There is a certain happiness sighted when your bus comes along. It is of course a small specialized form of happiness and will never be a great thing.

-Richard Brautigan, The Old Bus

Thursday, October 2, 2008

Infusion of infamy

The wife is napping in her infusion chair. I'm seated next to the soiled linen container at the foot of her recliner, tapping away on my laptop. There's a certain business air about the place as the nurses pace about the room, caring for patients and the attached machinery.

This is our sixth trip to the Infusion Center at the University of California, Davis, Cancer Center. The wife will have two more infusions, and then she'll be done. The sound you hear is the hollow gourd-like noise made when I rap my knuckles on my wooden noggin.

While waiting in the reception area, the wife and another patient got into a conversation in the course of the which we learned that she has been undergoing breast cancer treatment for 15 years. She certainly acted the role of grizzled veteran. She was complaining about the time it takes after you arrive before you see the nurses. The wife sympathized. Her appointment was scheduled for 10 a.m. and it was now 10:35.

The woman made clear -- both in words and her manner -- that she wasn't going to let the staff get away with making her wait longer than absolutely necessary. She would go off to talk to supervisors and nurses and come back and continue her complaint. After so many years, I thought to myself, I guess you become something of a jailhouse lawyer -- the guy who knows all the rules and angles and makes sure no one takes unfair advantage.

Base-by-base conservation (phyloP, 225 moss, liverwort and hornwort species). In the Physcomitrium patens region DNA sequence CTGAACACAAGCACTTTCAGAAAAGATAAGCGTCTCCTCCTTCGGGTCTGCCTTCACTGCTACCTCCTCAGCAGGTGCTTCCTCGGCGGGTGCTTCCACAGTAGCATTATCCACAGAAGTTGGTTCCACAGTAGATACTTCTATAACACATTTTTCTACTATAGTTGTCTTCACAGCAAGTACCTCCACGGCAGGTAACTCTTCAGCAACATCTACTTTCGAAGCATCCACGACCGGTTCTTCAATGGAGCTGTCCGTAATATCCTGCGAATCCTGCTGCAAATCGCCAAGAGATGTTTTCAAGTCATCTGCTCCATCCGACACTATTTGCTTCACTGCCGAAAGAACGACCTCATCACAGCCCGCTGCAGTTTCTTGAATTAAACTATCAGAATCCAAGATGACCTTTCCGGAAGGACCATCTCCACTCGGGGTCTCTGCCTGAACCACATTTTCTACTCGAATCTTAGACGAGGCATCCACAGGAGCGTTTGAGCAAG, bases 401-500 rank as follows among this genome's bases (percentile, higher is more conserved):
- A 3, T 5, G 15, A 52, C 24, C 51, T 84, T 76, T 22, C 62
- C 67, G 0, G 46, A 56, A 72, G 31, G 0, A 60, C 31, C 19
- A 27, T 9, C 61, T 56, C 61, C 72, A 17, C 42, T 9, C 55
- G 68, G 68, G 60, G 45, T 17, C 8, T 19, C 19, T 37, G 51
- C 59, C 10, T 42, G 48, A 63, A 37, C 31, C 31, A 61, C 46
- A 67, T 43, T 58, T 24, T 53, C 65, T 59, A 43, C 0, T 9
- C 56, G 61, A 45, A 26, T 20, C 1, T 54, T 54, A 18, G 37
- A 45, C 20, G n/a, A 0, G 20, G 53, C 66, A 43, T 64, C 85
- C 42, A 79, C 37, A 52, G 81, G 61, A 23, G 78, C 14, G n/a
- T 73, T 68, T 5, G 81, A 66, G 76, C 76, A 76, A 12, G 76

Eventually an Avon sales lady sat down and started passing out samples to all of the women. The Avon lady explained that she was a breast cancer patient herself and was there today to deliver some stuff to one of the infusion nurses.

The other woman asked the Avon lady what her name was. The sales lady handed the woman a card and asked her name.

"Ellie," she said.

The Avon lady said, "Nice to meet you Ellen."

"No," the woman corrected. "It's Ellie. Ellie Nesler."

A short while later Ellie was finally called away by a nurse. Once the wife was settled and I had my laptop out it didn't take long to figure out why Ellie Nesler's name had seemed so familiar.

"Ellie Nesler, the Sonora woman who made international headlines after she shot and killed her son's alleged molester in a Jamestown courtroom ..."

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